JOURNAL ARTICLE

Assessing the impoverishment effects of out-of-pocket healthcare payments prior to the uptake of the national health insurance scheme in Ghana

James Akazili, John Ele-Ojo Ataguba, Edmund Wedam Kanmiki, John Gyapong, Osman Sankoh, Abraham Oduro, Di McIntyre
BMC International Health and Human Rights 2017 May 22, 17 (1): 13
28532403

BACKGROUND: There is a global concern regarding how households could be protected from relatively large healthcare payments which are a major limitation to accessing healthcare. Such payments also endanger the welfare of households with the potential of moving households into extreme impoverishment. This paper examines the impoverishing effects of out-of-pocket (OOP) healthcare payments in Ghana prior to the introduction of Ghana's national health insurance scheme.

METHODS: Data come from the Ghana Living Standard Survey 5 (2005/2006). Two poverty lines ($1.25 and $2.50 per capita per day at the 2005 purchasing power parity) are used in assessing the impoverishing effects of OOP healthcare payments. We computed the poverty headcount, poverty gap, normalized poverty gap and normalized mean poverty gap indices using both poverty lines. We examine these indicators at a national level and disaggregated by urban/rural locations, across the three geographical zones, and across the ten administrative regions in Ghana. Also the Pen's parade of "dwarfs and a few giants" is used to illustrate the decreasing welfare effects of OOP healthcare payments in Ghana.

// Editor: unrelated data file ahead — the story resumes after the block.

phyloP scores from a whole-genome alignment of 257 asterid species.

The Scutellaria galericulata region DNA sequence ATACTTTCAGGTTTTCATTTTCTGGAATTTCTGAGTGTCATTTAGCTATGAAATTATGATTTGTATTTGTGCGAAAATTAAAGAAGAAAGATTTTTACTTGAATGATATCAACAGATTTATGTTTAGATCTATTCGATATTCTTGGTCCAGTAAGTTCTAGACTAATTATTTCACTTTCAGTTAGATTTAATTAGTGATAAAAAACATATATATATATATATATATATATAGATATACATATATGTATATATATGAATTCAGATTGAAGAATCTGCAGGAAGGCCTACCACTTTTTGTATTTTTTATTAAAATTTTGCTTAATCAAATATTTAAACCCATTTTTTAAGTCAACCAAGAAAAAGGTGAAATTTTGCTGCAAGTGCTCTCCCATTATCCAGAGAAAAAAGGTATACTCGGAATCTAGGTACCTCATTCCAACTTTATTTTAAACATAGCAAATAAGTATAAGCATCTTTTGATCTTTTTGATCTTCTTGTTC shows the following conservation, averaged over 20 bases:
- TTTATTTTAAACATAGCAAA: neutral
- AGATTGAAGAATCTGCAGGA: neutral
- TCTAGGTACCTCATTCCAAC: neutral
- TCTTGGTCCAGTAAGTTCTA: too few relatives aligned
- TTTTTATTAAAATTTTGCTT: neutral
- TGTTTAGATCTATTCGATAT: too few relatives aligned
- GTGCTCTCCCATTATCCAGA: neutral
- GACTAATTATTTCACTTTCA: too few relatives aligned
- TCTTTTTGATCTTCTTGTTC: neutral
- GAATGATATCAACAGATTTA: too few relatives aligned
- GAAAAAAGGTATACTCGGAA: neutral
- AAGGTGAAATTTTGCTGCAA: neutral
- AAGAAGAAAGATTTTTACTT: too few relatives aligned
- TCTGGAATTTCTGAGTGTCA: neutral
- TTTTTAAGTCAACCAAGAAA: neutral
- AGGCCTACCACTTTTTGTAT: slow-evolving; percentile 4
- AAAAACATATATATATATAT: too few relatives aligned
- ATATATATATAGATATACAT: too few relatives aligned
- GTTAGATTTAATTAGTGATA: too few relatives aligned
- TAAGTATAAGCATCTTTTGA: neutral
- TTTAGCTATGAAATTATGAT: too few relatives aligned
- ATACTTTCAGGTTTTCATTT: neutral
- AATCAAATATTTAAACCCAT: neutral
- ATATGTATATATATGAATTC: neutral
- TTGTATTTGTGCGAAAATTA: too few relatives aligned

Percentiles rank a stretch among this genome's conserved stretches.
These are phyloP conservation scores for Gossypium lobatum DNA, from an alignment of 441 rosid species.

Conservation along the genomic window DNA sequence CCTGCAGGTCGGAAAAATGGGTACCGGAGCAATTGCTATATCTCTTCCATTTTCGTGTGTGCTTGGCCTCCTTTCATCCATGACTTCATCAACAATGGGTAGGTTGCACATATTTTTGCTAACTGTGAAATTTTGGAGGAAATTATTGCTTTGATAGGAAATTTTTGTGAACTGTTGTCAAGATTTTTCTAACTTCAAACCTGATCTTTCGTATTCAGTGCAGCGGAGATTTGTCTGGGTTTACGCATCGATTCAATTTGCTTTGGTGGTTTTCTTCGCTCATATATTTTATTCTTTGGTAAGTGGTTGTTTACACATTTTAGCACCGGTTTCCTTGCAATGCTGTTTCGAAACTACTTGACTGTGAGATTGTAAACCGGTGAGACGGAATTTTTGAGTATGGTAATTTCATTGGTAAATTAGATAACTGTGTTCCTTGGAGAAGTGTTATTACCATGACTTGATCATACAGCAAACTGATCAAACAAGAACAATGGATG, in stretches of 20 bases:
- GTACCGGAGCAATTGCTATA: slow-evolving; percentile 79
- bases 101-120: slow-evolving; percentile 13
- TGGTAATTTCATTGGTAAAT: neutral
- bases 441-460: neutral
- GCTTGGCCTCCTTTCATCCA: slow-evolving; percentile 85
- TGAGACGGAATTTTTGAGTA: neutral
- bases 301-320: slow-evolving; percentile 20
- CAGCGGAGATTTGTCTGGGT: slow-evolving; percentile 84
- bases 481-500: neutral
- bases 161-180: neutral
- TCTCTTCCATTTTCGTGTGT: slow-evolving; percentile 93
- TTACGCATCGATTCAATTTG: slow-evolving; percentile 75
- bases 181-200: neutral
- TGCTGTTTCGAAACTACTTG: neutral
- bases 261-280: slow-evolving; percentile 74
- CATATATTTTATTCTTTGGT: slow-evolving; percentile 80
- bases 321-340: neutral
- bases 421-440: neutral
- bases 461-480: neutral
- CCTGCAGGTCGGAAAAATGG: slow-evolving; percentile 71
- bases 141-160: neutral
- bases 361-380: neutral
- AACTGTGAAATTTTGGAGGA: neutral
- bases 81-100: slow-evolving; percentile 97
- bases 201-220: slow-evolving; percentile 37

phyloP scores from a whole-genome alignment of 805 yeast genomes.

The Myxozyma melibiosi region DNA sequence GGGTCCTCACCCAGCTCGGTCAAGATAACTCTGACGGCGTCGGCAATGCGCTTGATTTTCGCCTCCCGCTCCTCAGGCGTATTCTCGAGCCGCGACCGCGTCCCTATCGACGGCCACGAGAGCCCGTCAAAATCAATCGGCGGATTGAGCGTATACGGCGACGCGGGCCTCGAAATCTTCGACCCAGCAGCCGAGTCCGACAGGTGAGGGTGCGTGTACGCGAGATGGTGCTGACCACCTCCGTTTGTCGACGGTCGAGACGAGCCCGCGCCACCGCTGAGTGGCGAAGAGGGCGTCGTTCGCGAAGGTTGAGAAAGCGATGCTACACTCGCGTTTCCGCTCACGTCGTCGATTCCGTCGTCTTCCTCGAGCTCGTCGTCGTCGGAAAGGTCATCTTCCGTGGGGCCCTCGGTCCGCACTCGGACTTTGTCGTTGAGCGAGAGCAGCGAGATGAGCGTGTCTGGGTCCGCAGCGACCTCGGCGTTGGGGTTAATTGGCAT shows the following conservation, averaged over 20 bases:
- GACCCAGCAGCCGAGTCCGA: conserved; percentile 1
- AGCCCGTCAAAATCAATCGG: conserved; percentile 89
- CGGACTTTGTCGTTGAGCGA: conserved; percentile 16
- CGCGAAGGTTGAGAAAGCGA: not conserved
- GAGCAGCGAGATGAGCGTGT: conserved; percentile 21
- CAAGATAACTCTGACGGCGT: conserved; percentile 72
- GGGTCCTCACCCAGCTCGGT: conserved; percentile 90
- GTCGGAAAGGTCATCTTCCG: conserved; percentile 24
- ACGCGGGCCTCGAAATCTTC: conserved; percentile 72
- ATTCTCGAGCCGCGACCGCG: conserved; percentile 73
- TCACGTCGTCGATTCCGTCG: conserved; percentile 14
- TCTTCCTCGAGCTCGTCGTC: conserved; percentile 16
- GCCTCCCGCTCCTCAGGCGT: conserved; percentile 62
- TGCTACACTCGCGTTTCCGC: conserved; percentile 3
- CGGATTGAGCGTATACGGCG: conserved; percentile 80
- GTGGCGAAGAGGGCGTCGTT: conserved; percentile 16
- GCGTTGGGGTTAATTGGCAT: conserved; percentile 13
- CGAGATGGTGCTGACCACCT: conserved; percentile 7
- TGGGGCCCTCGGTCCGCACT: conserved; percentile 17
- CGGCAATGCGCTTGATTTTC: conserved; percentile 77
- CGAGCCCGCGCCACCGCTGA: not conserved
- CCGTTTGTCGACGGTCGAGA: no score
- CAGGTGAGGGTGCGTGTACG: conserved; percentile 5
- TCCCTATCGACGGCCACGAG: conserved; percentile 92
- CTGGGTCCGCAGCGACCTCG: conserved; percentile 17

RESULTS: There was a high incidence and intensity of impoverishment due to OOP healthcare payments in Ghana. These payments contributed to a relative increase in poverty headcount by 9.4 and 3.8% using the $1.25/day and $2.5/day poverty lines, respectively. The relative poverty gap index was estimated at 42.7 and 10.5% respectively for the lower and upper poverty lines. Relative normalized mean poverty gap was estimated at 30.5 and 6.4%, respectively, for the lower and upper poverty lines. The percentage increase in poverty associated with OOP healthcare payments in Ghana is highest among households in the middle zone with an absolute increase estimated at 2.3% compared to the coastal and northern zones.

CONCLUSION: It is clear from the findings that without financial risk protection, households can be pushed into poverty due to OOP healthcare payments. Even relatively richer households are impoverished by OOP healthcare payments. This paper presents baseline indicators for evaluating the impact of Ghana's national health insurance scheme on impoverishment due to OOP healthcare payments.

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